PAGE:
M&A Activity, Once White Hot, Grows Cold in Face of Global Pandemic

Chris Gaetano
Published Date:
Apr 21, 2020
Reuters is reporting that, for the first time since September 2004, no merger and acquisition deal worth more than $1 billion was announced worldwide last week. Globally, merger activity is down by 33 percent from this time last year in terms of deal amounts, with the total number of deals falling by 20 percent from last year. Furthermore, the market's interminable turmoil has caused companies in the process of merging to walk away or at least shelve their deals until the situation becomes a little more stable.

This downturn in M&A activity could be connected to the rising cost of credit. Years of low-interest rates have led corporations to gorge themselves on debt to an unprecedented degree, with total corporate debt levels in the United States going from $6.5 trillion in 2008 to about $10 trillion now. A lot of this debt went on to finance M&A activity over the past decade; a report from 2018 said that M&A activity accounted for 63 percent of all leveraged loan activities that year, and that leveraged buyout institutional loan activity grew by 25 percent over 2017, which itself had grown by 28 percent from the previous year.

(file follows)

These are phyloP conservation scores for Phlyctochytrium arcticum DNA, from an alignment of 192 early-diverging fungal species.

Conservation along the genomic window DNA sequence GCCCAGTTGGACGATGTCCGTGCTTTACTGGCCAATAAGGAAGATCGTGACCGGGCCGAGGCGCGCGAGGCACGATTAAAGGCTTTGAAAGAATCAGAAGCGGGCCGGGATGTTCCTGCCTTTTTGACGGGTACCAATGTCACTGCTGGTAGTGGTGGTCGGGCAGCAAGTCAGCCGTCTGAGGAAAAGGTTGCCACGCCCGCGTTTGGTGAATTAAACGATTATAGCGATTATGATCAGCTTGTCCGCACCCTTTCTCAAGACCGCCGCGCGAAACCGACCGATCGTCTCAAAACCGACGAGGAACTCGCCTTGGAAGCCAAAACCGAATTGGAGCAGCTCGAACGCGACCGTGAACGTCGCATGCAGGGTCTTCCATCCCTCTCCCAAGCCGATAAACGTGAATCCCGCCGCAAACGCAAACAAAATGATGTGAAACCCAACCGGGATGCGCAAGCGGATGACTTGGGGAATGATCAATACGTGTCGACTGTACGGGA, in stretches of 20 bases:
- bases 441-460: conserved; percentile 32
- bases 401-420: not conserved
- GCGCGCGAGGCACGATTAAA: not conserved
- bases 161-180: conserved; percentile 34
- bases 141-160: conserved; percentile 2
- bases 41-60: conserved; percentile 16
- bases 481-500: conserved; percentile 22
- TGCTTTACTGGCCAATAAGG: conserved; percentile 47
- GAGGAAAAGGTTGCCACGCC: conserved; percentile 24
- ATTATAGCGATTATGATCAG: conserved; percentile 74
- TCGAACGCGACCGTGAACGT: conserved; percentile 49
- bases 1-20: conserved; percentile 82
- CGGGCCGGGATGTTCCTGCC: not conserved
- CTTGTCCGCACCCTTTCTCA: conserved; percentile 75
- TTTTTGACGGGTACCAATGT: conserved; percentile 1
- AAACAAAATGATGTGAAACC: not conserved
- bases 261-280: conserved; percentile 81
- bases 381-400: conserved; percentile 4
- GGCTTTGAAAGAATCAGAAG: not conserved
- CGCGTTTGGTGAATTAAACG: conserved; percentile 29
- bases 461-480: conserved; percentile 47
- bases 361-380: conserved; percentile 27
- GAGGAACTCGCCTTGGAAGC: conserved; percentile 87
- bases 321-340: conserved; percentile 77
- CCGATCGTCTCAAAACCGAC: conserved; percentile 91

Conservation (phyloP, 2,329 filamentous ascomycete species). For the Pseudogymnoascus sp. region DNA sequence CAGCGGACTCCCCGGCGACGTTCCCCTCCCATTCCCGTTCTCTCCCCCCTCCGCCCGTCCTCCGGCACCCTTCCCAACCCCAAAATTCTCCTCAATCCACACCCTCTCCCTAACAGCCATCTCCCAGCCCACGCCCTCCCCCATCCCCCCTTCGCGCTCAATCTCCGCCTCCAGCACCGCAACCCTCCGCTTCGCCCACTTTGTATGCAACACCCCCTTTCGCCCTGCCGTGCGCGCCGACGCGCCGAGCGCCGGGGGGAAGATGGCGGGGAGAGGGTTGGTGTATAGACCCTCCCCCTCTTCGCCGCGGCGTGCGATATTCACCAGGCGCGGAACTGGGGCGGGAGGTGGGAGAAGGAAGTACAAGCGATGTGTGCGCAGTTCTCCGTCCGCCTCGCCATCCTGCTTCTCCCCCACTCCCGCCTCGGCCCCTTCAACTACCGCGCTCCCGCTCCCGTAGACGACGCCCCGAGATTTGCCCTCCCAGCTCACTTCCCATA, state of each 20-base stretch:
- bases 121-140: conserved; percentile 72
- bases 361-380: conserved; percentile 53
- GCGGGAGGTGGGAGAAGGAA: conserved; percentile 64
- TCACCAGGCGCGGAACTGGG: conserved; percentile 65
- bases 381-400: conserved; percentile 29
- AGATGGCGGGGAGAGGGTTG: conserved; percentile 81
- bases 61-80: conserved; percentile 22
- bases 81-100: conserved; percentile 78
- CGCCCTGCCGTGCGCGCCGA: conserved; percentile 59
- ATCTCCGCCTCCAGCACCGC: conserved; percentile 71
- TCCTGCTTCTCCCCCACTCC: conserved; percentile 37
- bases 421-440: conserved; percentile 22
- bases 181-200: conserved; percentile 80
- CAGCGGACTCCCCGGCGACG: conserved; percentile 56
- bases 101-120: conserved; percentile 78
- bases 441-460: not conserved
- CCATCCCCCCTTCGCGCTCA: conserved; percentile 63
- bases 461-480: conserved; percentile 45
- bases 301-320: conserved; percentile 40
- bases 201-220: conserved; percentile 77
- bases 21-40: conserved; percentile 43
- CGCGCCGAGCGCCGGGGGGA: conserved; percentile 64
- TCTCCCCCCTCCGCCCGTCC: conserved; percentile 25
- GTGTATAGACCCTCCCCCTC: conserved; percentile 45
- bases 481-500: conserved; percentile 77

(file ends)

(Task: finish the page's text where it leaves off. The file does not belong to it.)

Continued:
While at the beginning of the year, the majority of firms expected to ramp up their M&A activities, this prediction clearly did not account for the COVID-19 pandemic. Since the crisis began, credit has become more difficult to access even despite recent moves by the Federal Reserve to ease borrowing costs. Consequently, it should not surprising that mergers have fallen dramatically, as the main way they were funded has suddenly become more expensive.

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